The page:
The Young Filipino Historian: May 2016 update

This is the blog's update for May 2016, and the 20th update article published. It is fervently hoped that the rationale of these updates be appreciated and understood by the audience. Small successes may these be to many, but let us consider that you are always to be entrusted with small things first.


This May, the blog had received more than 1,700 page views. This meant a 13% increase in page views earned by the blog in comparison with last March. Average page views since October 2014 equal to 1,493 to date.

Also, the official Facebook page of this history blog (you can like the page by clicking the like button at the sidebar), which was launched October 29, 2014, had reached 550 likes last May 29. Log in to your Facebook now and like the page!

The official Twitter profile of this history blog was also launched October 27, 2015. Follow the Twitter profile here!

Other updates:
Read in 67 countries since February 3, 2015
* Updates feature undiscovered articles of this blog.

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Popular articles this May:

Mutiny Philippines: Andres Novales and his attempt at empire
Independence Day in the Philippines is near this year and this is exhibited by the many flags and tricolors waving in many establishments nationwide.  However, it must not pass our attention that in 1823, 75 years and 10 days before our own Independence Day, Andres Novales and a force of around 800 soldiers declared independence not in Kawit, Cavite but in Manila.

The coup that never was? Antonio Luna and the First Republic
Yes, he is recognized as a capable military commander. However, Luna was rumored to have been planning a coup to overthrow Aguinaldo and make himself dictator. Were his organizational skills, witnessed in all the battles he headed during the war, that overrated?

Heneral Luna: historical liberties and inaccuracies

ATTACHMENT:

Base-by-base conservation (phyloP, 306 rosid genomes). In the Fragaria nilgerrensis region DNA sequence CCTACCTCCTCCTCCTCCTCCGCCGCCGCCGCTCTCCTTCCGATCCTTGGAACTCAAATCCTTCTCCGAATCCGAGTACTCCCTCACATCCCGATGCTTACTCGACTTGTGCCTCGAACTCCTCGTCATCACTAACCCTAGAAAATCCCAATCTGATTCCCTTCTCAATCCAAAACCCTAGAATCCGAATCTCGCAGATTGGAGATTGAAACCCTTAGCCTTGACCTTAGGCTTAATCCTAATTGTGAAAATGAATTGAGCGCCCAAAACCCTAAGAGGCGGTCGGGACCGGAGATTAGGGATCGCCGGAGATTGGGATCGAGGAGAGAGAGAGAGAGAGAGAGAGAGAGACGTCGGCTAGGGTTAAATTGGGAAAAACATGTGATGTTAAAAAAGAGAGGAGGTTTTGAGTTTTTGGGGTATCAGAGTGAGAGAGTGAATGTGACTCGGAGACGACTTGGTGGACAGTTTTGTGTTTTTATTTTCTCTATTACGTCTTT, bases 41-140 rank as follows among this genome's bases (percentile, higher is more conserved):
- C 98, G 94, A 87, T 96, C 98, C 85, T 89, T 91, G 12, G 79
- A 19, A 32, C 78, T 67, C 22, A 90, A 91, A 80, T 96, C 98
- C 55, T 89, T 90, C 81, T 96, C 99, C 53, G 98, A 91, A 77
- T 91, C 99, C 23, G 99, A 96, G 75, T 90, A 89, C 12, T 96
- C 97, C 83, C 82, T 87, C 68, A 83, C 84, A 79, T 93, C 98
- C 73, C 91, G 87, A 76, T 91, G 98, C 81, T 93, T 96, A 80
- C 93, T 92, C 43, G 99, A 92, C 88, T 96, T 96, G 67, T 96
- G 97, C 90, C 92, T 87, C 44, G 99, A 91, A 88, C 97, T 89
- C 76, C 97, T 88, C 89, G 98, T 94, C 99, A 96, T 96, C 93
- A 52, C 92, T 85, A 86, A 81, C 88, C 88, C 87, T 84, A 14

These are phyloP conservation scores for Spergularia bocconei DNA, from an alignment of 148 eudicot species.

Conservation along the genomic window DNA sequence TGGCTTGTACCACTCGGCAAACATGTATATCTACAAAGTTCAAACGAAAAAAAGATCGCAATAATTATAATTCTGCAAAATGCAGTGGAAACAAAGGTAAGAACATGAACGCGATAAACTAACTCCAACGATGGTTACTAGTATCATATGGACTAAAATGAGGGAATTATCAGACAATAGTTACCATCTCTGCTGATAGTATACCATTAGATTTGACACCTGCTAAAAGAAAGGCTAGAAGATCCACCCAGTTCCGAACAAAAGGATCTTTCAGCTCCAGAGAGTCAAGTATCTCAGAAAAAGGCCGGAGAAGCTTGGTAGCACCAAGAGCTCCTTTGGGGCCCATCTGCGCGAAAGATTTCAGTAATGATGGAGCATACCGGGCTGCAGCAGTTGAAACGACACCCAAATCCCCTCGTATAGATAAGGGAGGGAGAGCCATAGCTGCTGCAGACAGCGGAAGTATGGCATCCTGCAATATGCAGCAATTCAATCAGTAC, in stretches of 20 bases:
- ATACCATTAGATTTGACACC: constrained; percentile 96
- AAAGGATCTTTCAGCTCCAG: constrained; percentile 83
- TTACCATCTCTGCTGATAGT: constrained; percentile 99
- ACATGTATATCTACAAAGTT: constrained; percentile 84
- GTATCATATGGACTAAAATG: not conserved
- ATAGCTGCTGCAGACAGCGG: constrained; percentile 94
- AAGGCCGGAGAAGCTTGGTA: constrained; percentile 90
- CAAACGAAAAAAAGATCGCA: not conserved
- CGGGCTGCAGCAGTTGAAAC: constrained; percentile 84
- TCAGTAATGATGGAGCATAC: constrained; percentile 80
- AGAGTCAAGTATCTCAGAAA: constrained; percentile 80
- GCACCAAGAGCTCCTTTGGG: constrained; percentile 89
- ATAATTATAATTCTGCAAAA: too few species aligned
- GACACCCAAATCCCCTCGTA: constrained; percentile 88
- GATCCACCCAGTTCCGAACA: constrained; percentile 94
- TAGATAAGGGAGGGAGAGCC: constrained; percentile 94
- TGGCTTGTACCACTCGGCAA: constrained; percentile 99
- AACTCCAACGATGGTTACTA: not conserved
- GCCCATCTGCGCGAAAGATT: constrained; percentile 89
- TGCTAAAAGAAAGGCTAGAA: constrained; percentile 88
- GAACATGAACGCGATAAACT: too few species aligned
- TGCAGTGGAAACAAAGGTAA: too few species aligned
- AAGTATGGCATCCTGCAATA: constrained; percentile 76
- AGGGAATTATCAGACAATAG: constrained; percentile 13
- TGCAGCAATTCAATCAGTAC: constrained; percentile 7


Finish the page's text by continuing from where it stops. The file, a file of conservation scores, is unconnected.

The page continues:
While the film has undoubtedly raised awareness of the people on the Filipino general and has featured the prowess of Filipino film-making, the film has also taken its own number of historical liberties and inaccuracies.

See the most popular articles of all time at the sidebar.
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Undiscovered articles this May:

Japanese involvement in 19th century Philippines
Japanese intentions of having the Philippines in its orbit began long before the Greater East Asia Co-Prosperity Sphere during World War Two.

Philippines and the Great War
What most people may not know is how the Philippines participated in World War I.

Alternative Parties in the Philippines: Labor Party
What were almost neglected in the mainstream political history of our country during this period were the political parties formed in opposition to the gargantuan Nacionalista, but failed to survive to see America grant independence to her only colony in Asia. With this in the fore, introducing these parties, their formation, their members, platforms, successes, failures and their eventual dissolutions are being aimed in this series.

See the more undiscovered articles of this blog in future updates.

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While I was before lambasted for considering website statistics as history, is statistics in itself not part of history? Also, is this not a blog that also has its own history? History, as the second oldest profession in the world, encompasses all that has happened in the past. Well, we did take note the time that Gangnam Style broke through 1 billion and 2 billion views, respectively, right? Let us make our minds open. Again, I thank you for understanding the purpose of documenting these website statistics.
Average ranking of this history blog in terms of relevant searches in the past month

I, the author, am very humbled for this warm welcome given to this emerging history blog - The Young Filipino Historian. Also, I fervently believe that this is only the beginning the many more achievements to come for your rising history blog.


You have been faithful with a few things; I will put you in charge of many things.
(Matthew 25:21)

Finally, may God provide you with many more blessings!